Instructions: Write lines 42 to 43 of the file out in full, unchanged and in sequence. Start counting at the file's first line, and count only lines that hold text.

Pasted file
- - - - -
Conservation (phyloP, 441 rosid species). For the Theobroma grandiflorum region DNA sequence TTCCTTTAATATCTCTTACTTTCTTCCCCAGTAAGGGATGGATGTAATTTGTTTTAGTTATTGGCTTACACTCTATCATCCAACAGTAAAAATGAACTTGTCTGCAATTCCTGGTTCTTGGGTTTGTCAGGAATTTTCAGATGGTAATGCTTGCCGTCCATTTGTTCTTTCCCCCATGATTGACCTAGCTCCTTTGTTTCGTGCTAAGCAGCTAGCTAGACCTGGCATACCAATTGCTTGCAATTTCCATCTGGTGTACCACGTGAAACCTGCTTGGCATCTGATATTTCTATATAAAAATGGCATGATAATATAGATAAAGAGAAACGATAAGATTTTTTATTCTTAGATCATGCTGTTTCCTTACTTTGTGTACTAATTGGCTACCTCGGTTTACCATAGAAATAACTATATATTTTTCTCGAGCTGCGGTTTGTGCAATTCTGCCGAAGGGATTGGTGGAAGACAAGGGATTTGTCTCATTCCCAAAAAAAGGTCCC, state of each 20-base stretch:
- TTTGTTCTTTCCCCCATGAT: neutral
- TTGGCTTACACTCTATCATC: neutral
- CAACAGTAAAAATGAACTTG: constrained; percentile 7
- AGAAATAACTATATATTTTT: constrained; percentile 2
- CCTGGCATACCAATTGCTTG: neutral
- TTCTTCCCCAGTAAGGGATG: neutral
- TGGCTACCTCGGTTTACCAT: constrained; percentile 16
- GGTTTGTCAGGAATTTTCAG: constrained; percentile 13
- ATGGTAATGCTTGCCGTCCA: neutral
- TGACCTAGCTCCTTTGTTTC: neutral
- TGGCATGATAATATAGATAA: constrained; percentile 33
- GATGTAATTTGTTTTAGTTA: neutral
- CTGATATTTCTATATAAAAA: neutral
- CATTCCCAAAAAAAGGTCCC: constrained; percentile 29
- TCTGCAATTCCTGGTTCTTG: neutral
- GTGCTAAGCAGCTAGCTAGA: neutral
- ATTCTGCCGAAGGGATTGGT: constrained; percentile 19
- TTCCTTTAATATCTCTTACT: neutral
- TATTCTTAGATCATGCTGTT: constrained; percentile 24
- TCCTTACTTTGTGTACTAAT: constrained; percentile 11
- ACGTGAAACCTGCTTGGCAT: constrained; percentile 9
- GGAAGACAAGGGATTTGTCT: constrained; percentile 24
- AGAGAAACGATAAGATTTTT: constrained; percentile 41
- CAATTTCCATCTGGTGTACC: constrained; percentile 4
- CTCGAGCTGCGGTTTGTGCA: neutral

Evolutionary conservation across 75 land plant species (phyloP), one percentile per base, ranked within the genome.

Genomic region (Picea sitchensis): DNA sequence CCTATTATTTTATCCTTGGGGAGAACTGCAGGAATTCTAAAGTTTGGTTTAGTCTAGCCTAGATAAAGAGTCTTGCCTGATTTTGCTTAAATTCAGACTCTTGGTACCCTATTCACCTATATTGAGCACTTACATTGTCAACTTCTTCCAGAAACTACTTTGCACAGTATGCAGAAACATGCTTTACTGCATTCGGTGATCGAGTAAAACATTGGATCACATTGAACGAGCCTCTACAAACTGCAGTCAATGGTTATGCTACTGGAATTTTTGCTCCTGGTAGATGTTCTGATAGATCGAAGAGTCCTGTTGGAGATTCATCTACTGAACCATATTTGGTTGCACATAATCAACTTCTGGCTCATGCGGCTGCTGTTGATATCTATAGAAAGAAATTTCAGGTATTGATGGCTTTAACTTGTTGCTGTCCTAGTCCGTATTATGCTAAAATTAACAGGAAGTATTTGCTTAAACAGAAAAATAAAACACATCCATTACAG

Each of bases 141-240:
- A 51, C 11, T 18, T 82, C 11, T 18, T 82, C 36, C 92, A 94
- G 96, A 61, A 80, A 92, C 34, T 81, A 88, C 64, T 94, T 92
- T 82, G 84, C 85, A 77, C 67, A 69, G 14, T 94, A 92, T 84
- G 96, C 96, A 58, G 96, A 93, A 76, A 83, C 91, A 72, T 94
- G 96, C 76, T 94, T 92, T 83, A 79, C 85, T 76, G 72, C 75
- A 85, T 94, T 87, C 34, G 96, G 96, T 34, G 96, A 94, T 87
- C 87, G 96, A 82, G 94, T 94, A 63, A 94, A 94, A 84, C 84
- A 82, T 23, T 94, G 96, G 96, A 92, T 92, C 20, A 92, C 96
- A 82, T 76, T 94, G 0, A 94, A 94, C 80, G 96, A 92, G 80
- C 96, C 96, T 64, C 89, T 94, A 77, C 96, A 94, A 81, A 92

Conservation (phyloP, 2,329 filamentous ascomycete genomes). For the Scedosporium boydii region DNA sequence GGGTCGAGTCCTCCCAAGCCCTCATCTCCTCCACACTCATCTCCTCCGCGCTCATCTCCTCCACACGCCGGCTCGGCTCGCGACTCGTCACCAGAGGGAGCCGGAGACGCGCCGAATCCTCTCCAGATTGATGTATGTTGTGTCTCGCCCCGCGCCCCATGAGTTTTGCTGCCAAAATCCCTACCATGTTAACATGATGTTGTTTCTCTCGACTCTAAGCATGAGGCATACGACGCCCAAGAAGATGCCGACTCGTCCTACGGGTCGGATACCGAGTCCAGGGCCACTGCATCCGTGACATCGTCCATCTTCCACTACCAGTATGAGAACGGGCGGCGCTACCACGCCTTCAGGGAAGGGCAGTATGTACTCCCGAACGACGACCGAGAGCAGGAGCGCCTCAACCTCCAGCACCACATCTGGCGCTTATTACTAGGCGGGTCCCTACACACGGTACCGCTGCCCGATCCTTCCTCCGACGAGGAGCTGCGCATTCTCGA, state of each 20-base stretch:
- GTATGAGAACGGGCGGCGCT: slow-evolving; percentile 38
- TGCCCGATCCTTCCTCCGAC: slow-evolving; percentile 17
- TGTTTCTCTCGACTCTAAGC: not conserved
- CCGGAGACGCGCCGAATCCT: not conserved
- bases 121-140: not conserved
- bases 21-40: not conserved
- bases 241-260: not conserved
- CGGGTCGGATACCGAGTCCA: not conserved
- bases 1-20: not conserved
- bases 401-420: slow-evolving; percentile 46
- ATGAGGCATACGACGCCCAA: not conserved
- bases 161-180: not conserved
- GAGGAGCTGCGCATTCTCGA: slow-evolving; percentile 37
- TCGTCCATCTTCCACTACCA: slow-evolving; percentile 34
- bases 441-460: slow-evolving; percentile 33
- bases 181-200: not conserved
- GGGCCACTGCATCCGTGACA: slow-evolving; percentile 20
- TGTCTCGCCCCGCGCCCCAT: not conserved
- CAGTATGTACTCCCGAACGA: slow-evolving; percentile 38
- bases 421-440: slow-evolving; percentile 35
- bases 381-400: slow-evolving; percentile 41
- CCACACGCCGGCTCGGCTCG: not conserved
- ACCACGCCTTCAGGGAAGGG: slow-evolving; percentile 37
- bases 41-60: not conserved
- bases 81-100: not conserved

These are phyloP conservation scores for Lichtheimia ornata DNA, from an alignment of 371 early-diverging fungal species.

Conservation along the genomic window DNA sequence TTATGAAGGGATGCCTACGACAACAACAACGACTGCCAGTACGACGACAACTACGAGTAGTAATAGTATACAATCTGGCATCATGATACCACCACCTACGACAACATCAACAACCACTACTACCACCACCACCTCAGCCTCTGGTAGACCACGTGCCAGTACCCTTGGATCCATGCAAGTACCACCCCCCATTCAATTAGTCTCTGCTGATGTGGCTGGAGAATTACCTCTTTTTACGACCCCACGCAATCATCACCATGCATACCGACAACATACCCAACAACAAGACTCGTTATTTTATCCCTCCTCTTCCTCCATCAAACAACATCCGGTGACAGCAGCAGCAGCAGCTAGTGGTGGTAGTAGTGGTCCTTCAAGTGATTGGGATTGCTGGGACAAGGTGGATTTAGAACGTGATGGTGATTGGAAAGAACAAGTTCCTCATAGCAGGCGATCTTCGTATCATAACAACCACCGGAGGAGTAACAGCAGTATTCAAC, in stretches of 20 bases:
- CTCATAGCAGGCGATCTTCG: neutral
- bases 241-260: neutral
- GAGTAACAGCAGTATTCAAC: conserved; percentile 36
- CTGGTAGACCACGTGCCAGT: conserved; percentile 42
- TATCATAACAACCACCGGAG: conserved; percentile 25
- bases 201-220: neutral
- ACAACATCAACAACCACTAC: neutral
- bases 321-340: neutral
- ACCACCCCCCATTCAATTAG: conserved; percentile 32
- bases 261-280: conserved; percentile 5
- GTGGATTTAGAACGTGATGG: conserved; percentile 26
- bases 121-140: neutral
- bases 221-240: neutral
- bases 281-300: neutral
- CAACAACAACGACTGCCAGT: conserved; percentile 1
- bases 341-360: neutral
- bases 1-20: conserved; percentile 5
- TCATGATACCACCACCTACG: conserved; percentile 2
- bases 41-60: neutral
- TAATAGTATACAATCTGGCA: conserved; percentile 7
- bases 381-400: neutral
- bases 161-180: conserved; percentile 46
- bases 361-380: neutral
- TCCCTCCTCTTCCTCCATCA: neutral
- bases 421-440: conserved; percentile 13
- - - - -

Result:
- TGCCCGATCCTTCCTCCGAC: slow-evolving; percentile 17
- TGTTTCTCTCGACTCTAAGC: not conserved